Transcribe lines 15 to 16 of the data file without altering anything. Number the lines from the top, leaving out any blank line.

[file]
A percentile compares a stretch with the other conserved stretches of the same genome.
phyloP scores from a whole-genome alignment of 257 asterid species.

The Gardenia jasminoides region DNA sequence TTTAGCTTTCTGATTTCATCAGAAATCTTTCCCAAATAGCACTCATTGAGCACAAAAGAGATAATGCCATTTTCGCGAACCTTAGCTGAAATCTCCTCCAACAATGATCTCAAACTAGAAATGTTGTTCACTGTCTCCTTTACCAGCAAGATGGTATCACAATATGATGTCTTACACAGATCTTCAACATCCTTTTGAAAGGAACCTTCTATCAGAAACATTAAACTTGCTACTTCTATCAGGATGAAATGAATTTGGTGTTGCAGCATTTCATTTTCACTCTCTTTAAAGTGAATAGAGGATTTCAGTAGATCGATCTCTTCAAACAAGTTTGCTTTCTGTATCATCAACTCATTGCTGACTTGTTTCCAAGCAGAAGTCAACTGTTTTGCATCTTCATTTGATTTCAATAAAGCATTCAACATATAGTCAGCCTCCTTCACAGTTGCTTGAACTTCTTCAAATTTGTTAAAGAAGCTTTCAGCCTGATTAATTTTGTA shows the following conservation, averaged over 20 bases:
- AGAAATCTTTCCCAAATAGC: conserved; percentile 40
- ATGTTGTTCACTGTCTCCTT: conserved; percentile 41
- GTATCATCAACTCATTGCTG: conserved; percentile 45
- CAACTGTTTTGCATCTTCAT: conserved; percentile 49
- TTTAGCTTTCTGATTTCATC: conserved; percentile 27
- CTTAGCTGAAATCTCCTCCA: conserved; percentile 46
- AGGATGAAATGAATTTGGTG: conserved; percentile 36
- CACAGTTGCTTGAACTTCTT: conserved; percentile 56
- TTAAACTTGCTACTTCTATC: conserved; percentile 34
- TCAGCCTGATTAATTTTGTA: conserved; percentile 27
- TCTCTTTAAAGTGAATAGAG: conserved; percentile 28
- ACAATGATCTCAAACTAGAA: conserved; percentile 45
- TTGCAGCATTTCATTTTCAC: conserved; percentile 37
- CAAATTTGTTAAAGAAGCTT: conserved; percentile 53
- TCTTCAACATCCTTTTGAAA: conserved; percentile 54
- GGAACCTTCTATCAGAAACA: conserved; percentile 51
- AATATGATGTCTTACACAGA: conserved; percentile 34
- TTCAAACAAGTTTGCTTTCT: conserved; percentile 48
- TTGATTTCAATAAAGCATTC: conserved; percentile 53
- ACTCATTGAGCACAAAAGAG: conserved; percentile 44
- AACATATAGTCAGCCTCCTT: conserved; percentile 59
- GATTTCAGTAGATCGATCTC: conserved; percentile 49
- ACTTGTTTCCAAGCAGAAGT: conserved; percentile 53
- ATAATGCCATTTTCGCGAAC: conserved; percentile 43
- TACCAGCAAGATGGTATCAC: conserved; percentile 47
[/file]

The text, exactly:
- ACAATGATCTCAAACTAGAA: conserved; percentile 45
- TTGCAGCATTTCATTTTCAC: conserved; percentile 37